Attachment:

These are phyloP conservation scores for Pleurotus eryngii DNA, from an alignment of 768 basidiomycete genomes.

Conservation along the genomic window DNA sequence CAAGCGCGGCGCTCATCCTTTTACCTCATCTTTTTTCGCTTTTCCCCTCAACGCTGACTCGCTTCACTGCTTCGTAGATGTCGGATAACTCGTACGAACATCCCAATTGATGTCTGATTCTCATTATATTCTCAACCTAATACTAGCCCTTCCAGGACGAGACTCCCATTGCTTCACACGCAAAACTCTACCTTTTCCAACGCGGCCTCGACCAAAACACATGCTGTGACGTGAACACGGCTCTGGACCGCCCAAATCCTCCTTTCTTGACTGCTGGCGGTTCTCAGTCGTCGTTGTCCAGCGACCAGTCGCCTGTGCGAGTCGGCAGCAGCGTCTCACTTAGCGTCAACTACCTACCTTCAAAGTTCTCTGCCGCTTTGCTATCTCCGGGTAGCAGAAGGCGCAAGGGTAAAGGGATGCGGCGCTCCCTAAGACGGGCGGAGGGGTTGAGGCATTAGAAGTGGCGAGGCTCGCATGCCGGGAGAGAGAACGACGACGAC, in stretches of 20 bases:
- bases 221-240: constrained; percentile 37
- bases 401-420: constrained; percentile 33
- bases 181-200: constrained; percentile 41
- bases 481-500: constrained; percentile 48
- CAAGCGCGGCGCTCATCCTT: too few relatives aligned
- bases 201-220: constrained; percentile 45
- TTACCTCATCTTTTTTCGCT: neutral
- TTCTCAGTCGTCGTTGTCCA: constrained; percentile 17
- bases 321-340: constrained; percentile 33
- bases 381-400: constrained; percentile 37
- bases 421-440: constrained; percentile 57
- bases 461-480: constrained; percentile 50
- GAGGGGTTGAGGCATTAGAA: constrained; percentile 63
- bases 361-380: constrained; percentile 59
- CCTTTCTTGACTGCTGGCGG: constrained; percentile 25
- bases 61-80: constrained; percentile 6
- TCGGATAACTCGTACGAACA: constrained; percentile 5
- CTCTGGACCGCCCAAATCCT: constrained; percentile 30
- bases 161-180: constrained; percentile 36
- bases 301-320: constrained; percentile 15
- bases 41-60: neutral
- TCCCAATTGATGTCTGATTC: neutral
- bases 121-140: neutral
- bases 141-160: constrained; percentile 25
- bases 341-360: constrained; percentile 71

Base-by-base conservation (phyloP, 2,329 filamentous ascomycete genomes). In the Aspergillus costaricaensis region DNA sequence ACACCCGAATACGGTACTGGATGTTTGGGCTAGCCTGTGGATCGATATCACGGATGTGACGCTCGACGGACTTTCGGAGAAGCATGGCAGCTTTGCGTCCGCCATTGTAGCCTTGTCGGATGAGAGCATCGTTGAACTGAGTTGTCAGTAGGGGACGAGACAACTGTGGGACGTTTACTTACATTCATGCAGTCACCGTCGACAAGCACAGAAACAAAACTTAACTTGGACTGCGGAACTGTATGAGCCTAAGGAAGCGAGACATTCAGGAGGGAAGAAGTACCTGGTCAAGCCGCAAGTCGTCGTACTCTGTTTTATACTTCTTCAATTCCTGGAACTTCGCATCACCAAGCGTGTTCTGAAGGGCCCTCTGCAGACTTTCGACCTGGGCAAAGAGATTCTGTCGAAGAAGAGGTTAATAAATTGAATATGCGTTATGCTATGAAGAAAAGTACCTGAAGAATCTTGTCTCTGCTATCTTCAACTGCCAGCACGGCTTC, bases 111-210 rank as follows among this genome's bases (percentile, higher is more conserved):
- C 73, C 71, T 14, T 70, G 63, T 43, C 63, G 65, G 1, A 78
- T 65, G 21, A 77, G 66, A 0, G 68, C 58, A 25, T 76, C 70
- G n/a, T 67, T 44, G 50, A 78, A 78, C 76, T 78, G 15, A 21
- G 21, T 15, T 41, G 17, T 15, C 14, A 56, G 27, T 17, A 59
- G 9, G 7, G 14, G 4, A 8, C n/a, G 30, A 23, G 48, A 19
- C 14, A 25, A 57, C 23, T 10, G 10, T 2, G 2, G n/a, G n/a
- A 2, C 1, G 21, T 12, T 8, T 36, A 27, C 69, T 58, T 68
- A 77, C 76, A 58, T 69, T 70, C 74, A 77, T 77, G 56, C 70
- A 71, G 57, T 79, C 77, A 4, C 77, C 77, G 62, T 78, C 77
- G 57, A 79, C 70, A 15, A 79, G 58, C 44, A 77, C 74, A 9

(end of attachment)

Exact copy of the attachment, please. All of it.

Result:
These are phyloP conservation scores for Pleurotus eryngii DNA, from an alignment of 768 basidiomycete genomes.

Conservation along the genomic window DNA sequence CAAGCGCGGCGCTCATCCTTTTACCTCATCTTTTTTCGCTTTTCCCCTCAACGCTGACTCGCTTCACTGCTTCGTAGATGTCGGATAACTCGTACGAACATCCCAATTGATGTCTGATTCTCATTATATTCTCAACCTAATACTAGCCCTTCCAGGACGAGACTCCCATTGCTTCACACGCAAAACTCTACCTTTTCCAACGCGGCCTCGACCAAAACACATGCTGTGACGTGAACACGGCTCTGGACCGCCCAAATCCTCCTTTCTTGACTGCTGGCGGTTCTCAGTCGTCGTTGTCCAGCGACCAGTCGCCTGTGCGAGTCGGCAGCAGCGTCTCACTTAGCGTCAACTACCTACCTTCAAAGTTCTCTGCCGCTTTGCTATCTCCGGGTAGCAGAAGGCGCAAGGGTAAAGGGATGCGGCGCTCCCTAAGACGGGCGGAGGGGTTGAGGCATTAGAAGTGGCGAGGCTCGCATGCCGGGAGAGAGAACGACGACGAC, in stretches of 20 bases:
- bases 221-240: constrained; percentile 37
- bases 401-420: constrained; percentile 33
- bases 181-200: constrained; percentile 41
- bases 481-500: constrained; percentile 48
- CAAGCGCGGCGCTCATCCTT: too few relatives aligned
- bases 201-220: constrained; percentile 45
- TTACCTCATCTTTTTTCGCT: neutral
- TTCTCAGTCGTCGTTGTCCA: constrained; percentile 17
- bases 321-340: constrained; percentile 33
- bases 381-400: constrained; percentile 37
- bases 421-440: constrained; percentile 57
- bases 461-480: constrained; percentile 50
- GAGGGGTTGAGGCATTAGAA: constrained; percentile 63
- bases 361-380: constrained; percentile 59
- CCTTTCTTGACTGCTGGCGG: constrained; percentile 25
- bases 61-80: constrained; percentile 6
- TCGGATAACTCGTACGAACA: constrained; percentile 5
- CTCTGGACCGCCCAAATCCT: constrained; percentile 30
- bases 161-180: constrained; percentile 36
- bases 301-320: constrained; percentile 15
- bases 41-60: neutral
- TCCCAATTGATGTCTGATTC: neutral
- bases 121-140: neutral
- bases 141-160: constrained; percentile 25
- bases 341-360: constrained; percentile 71

Base-by-base conservation (phyloP, 2,329 filamentous ascomycete genomes). In the Aspergillus costaricaensis region DNA sequence ACACCCGAATACGGTACTGGATGTTTGGGCTAGCCTGTGGATCGATATCACGGATGTGACGCTCGACGGACTTTCGGAGAAGCATGGCAGCTTTGCGTCCGCCATTGTAGCCTTGTCGGATGAGAGCATCGTTGAACTGAGTTGTCAGTAGGGGACGAGACAACTGTGGGACGTTTACTTACATTCATGCAGTCACCGTCGACAAGCACAGAAACAAAACTTAACTTGGACTGCGGAACTGTATGAGCCTAAGGAAGCGAGACATTCAGGAGGGAAGAAGTACCTGGTCAAGCCGCAAGTCGTCGTACTCTGTTTTATACTTCTTCAATTCCTGGAACTTCGCATCACCAAGCGTGTTCTGAAGGGCCCTCTGCAGACTTTCGACCTGGGCAAAGAGATTCTGTCGAAGAAGAGGTTAATAAATTGAATATGCGTTATGCTATGAAGAAAAGTACCTGAAGAATCTTGTCTCTGCTATCTTCAACTGCCAGCACGGCTTC, bases 111-210 rank as follows among this genome's bases (percentile, higher is more conserved):
- C 73, C 71, T 14, T 70, G 63, T 43, C 63, G 65, G 1, A 78
- T 65, G 21, A 77, G 66, A 0, G 68, C 58, A 25, T 76, C 70
- G n/a, T 67, T 44, G 50, A 78, A 78, C 76, T 78, G 15, A 21
- G 21, T 15, T 41, G 17, T 15, C 14, A 56, G 27, T 17, A 59
- G 9, G 7, G 14, G 4, A 8, C n/a, G 30, A 23, G 48, A 19
- C 14, A 25, A 57, C 23, T 10, G 10, T 2, G 2, G n/a, G n/a
- A 2, C 1, G 21, T 12, T 8, T 36, A 27, C 69, T 58, T 68
- A 77, C 76, A 58, T 69, T 70, C 74, A 77, T 77, G 56, C 70
- A 71, G 57, T 79, C 77, A 4, C 77, C 77, G 62, T 78, C 77
- G 57, A 79, C 70, A 15, A 79, G 58, C 44, A 77, C 74, A 9